There are ear­ly exam­ples of Churchill’s wry wit and pow­ers of obser­va­tion. Take Calcutta—please: “A very great city and at night with a grey fog and cold wind—I shall always [be] glad to have seen it—for the same rea­son Papa gave for being glad to have seen Lisbon—namely ‘that it will be unnec­es­sary ever to see it again.’” On his grand­moth­er Frances, 7th Duchess of Marl­bor­ough: “Old age is suf­fi­cient­ly ugly and unpleas­ing with­out its too fre­quent accom­pa­ni­ments, capri­cious­ness and malev­o­lence.” Ouch.

Once com­mis­sioned, Win­ston was des­per­ate for action: “scenes of adven­ture and excite­ment,” where he could “gain expe­ri­ence and derive advan­tage.” He felt ham­pered in “tedious” India, denied both “the plea­sures of peace and the chances of war.” Before long, he was yearn­ing for Crete. Why? Because, Lough explains, he hoped for assign­ment as a war cor­re­spon­dent dur­ing the Greek revolt against Ottoman rule. In a para­graph, Lough explains how this promis­ing fra­cas was resolved, much to young Winston’s frus­tra­tion. Yet India would soon pro­vide plen­ty of war’s chances with the Malakand Field Force. It was the grist for Churchill’s first book.

“Your political career will lead you to big things”

Through­out his let­ters, notably in his sol­dier years, we see how Churchill planned his course, always aim­ing toward pol­i­tics. “My sol­dier­ing prospects are a present very good,” he wrote Jen­nie from India. “I should con­tin­ue in the army for two years more. Those two years could not be bet­ter spent on active ser­vice.” He would ride fame into Par­lia­ment. And he did. Polit­i­cal­ly, his mother’s pre­dic­tions were more accu­rate than his. Win­ston was sure the Con­ser­v­a­tives would lose pow­er by 1902, for exam­ple. As Jen­nie expect­ed, they hung on for anoth­er four years. Yet, with the sense of tim­ing for which he was renowned, Win­ston man­aged to bolt to the Lib­er­als in time for the 1906 elec­tion.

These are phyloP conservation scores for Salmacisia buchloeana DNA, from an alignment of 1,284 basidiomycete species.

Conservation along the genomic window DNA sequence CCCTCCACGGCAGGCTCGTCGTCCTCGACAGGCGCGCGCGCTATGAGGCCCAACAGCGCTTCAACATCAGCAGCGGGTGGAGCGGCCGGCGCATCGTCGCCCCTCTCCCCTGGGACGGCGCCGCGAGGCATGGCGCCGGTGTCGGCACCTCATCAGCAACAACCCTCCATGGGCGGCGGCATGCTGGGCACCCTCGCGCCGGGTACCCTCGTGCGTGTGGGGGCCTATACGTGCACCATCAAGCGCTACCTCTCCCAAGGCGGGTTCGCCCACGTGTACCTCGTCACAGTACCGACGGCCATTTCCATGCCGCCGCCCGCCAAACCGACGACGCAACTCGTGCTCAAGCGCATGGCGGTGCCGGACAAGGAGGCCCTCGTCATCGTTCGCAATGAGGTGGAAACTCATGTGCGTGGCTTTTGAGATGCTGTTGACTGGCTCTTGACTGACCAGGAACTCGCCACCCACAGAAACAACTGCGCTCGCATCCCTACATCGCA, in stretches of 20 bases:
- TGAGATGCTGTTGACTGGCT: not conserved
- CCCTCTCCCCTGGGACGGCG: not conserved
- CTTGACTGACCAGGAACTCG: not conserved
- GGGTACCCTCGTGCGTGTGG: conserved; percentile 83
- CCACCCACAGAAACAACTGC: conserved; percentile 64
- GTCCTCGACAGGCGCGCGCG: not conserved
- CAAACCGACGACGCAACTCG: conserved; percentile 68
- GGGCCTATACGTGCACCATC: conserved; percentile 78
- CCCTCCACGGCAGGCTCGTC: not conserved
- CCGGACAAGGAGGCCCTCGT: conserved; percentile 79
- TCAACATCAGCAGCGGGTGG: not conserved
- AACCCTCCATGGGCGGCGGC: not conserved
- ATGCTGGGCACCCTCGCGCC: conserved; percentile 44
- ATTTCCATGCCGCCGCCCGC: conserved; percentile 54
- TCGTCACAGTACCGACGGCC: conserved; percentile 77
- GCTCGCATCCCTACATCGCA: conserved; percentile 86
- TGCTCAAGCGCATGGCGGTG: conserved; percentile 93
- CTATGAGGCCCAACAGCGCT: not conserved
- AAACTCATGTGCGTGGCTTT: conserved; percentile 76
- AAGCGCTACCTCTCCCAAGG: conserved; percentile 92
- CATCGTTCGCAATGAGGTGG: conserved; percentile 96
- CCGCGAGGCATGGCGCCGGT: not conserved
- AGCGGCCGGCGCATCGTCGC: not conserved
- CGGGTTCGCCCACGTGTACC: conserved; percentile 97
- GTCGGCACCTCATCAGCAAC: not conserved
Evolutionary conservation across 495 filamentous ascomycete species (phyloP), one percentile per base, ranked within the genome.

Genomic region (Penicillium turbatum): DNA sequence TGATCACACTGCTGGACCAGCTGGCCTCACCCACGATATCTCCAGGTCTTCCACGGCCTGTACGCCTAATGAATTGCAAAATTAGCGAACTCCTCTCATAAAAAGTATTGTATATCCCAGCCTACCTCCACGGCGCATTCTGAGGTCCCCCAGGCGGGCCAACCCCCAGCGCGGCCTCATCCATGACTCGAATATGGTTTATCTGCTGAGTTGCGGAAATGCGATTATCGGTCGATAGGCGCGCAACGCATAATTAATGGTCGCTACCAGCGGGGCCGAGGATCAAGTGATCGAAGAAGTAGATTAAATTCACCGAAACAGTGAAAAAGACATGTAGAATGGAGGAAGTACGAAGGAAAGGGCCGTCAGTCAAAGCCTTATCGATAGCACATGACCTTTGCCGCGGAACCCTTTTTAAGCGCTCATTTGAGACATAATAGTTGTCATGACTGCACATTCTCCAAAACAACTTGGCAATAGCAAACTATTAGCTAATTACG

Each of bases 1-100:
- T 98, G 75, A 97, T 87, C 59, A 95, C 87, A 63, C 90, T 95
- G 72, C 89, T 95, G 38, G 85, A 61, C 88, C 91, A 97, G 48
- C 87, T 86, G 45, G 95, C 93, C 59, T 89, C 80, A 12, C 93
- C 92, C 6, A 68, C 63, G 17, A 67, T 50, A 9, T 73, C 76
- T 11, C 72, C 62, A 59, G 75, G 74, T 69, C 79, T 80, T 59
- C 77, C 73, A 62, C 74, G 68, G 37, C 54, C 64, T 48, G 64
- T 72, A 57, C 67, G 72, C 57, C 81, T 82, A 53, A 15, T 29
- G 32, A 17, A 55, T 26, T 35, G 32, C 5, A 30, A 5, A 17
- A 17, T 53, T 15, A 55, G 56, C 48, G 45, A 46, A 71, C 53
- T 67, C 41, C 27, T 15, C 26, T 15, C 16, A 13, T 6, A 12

Jen­nie “did noth­ing to dis­cour­age a switch of careers,” David Lough tells us. Indeed his “polit­i­cal ambi­tions excit­ed her after the pre­ma­ture end of her husband’s min­is­te­r­i­al career.” This is exem­plary of Lough’s pen­e­trat­ing obser­va­tions. It is often over­looked that Lord Randolph’s pre­cip­i­tate polit­i­cal fall great­ly depressed Jen­nie, more even than his death. Their son revived her hopes, espe­cial­ly after his hair-rais­ing Boer War adven­tures: “I am sure you are sick of the war,” she wrote. Now “you will be able to make a decent liv­ing out of writ­ings, & your polit­i­cal career will lead you to big things.” She was right again. He was also safer—relatively. In pol­i­tics you can be killed many times, he lat­er observed; but in war only once.